Ponderings for Sunday 19 May 2019: Week 5 of Easter

My Faith Pondering

Eucharistic Readings for Sunday: 19 May 2019: Week 5 of Easter

“I give you a new commandment, that you love one another. Just as I have loved you, you also should love one another.  By this everyone will know that you are my disciples, if you have love for one another.” (John 13:34-35)

Jesus gives us a new commandment!  He commands us to love one another.  Why is this commandment new?  Has not the commandments always commanded us to love one another?  Actually, according to the Ten Commandments we are told, in list form, how to “treat” one another.  The last six Commandments address our relationship with one another and have us to honor our parents, not to murder, not to commit adultery, not to steal, not to give false testimony against a neighbor, and not to covet. While this laundry list of commandments keeps us in good relationship with one another it only runs around the edges what God really wants. And that is for to love one another. 

Jesus has us to love each other as he has loved us. As I have pointed out in earlier blogs, this Command differs from the Synoptic Gospels in that it does not say “love your neighbor as yourself” (Hoping that you love yourself).  But rather requires us to love our neighbor as Jesus loves us – and it must be remembered that Jesus loved us all the way to his death on the cross.  This was sacrificial love, unconditional love, agape love.

In the first expressions of love the word love is used as a verb, that is an action we are to do, that is to love one another.  Jesus ends with love as a noun.  That is, he says, “By this everyone will know that you are my disciples, if you have love for one another.”  To have love makes love a thing we have, and, we most certainly do.  And it is in us to share and relate to others with.

My Fitness Pondering

I met a remarkable man yesterday.  He was not a particularly large man but it was apparent that he was in good shape as he helped us unload eight-foot tables and some chairs.  It was revealed later by a friend that this man got up every day at 3:30 AM or so and went running.  I was impressed!

My Music Pondering

I was whistling the melody for “Come thou fount of every blessing” yesterday when a parishioner asked me to actually sing the words to that tune.  And I did.  She knew she knew it but perhaps could not quite remember the words.  It is good always to hear a hymn in our hearts.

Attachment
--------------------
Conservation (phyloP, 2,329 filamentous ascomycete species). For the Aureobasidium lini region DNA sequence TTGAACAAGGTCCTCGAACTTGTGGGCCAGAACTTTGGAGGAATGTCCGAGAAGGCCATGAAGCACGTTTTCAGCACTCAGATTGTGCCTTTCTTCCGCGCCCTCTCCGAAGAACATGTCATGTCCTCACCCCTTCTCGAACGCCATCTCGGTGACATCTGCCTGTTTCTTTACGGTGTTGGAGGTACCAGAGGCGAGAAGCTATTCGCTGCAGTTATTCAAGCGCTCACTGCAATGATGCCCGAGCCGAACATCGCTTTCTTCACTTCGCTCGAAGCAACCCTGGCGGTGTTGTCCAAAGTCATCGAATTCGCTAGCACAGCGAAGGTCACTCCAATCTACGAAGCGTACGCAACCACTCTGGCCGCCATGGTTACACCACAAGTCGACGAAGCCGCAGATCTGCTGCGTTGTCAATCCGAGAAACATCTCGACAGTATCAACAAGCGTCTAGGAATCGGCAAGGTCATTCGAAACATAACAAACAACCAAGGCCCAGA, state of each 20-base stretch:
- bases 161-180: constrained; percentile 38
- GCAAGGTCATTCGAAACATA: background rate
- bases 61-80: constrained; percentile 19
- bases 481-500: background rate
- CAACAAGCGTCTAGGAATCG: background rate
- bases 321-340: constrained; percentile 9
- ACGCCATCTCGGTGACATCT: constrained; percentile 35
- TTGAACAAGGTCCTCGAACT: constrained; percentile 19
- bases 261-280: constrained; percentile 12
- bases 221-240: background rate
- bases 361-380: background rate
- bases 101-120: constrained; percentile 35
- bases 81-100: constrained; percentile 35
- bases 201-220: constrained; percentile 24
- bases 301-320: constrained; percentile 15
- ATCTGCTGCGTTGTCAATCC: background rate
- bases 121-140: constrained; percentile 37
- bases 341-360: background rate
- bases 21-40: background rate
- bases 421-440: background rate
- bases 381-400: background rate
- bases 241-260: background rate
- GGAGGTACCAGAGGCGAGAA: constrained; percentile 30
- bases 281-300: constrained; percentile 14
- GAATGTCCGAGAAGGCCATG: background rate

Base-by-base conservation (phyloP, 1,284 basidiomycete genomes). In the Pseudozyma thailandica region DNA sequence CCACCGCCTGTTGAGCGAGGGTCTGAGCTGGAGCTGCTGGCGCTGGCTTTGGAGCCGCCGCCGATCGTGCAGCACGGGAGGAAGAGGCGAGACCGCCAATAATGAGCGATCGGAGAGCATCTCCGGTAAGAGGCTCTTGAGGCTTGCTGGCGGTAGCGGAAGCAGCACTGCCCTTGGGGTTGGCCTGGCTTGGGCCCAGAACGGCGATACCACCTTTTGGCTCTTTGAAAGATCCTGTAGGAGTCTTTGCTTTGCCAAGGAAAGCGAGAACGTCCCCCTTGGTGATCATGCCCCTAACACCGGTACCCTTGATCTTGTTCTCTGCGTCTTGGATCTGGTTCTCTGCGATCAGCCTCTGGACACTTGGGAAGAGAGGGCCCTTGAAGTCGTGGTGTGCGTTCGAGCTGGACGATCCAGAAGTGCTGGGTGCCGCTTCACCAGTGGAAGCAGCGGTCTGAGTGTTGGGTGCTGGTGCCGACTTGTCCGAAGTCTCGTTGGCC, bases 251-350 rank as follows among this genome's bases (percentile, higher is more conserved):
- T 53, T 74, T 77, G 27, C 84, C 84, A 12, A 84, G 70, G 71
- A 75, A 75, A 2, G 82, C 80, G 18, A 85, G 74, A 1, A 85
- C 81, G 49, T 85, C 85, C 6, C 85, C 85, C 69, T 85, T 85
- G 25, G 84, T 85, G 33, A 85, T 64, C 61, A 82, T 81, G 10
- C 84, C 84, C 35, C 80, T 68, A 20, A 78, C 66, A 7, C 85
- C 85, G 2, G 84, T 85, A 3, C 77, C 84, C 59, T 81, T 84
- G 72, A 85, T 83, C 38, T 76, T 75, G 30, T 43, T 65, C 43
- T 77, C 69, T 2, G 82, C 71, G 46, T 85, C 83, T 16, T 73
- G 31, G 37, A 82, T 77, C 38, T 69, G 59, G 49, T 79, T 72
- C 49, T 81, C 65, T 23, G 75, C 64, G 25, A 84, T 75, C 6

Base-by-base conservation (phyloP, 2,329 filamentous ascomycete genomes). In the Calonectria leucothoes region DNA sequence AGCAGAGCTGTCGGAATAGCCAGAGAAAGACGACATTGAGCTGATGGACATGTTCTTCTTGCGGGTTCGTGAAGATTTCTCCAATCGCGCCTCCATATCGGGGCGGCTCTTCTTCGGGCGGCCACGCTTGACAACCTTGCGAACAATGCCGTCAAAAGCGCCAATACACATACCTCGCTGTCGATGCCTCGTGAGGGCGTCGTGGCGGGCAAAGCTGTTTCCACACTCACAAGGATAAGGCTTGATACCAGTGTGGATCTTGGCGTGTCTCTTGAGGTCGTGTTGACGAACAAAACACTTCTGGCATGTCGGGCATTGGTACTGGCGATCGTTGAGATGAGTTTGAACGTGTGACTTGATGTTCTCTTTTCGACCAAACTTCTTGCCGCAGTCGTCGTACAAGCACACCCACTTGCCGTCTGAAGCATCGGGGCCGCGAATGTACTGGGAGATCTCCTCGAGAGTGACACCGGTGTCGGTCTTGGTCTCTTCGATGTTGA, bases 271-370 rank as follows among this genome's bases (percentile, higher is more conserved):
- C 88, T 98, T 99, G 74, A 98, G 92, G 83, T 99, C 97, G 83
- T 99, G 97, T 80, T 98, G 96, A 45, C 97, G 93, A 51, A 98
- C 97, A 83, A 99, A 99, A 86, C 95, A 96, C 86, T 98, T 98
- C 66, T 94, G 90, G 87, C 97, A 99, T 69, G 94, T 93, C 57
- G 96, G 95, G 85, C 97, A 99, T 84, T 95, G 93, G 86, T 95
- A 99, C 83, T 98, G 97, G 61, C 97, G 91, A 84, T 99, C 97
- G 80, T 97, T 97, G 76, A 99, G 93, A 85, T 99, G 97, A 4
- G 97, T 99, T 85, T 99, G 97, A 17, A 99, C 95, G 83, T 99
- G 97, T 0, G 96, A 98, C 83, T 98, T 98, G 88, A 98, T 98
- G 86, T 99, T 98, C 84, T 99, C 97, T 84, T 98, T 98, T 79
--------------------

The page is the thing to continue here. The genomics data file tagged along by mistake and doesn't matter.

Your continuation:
Let us hear what the Spirit is saying through and to the people of the Creating Word and then let us “Ponder anew what the Almighty can do.”  John Thomas Frazier Sr.

Ponderings for Saturday 18 May 2019: Week 4 of Easter

My Faith Pondering

AM Psalm 55; PM Psalm 138, 139:1-17(18-23) Wisdom 7:1-14; Col. 3:12-17; Luke 7:18-28(29-30)31-35

“Let the word of Christ dwell in you richly; teach and admonish one another in all wisdom; and with gratitude in your hearts sing psalms, hymns, and spiritual songs to God.  And whatever you do, in word or deed, do everything in the name of the Lord Jesus, giving thanks to God the Father through him. (Colossians 3: 16 – 17)

The writer of the words to the church in Colossae to admonish one another carries with it also the message of being willing to be admonished as well.  We correct others and we are corrected by others.  It is give and take.

This writer also encourages us to sing.  I like this encouragement.  Singing hymns is praying. I have favorite hymns I like to sing that I am also learning to play either on guitar or piano.  Sometimes when I get really into it, I move to the melody.  I love it when it takes over me.

Lastly, this Colossians writer teaches us to do the work we have been given to do in the name of Jesus, giving thanks to God.  So, counsel, given and received, singing to lift our spirits, and then all we do and say, we do in the name of Jesus.  Got it.  Thank You Jesus.

My Fitness Pondering

I am in a good place with my morning workouts.  It has come to just being habit for me.  It has moved on from something I sometimes dread.  I can’t remember the last time I did not do pushups first, or almost first thing in the morning.  Now I have to watch and be careful not to add too much to my morning workouts.  I hope that when you who read these words of mine you are mindful of your body and the need your body has for exercise. I believe daily exercise is better than having to take pills every day. Is this something that you want to work towards?  Your doctor should be the judge of that.  Exercise is my daily pill, as well as my milk cow “every day ethic.”

My Music Pondering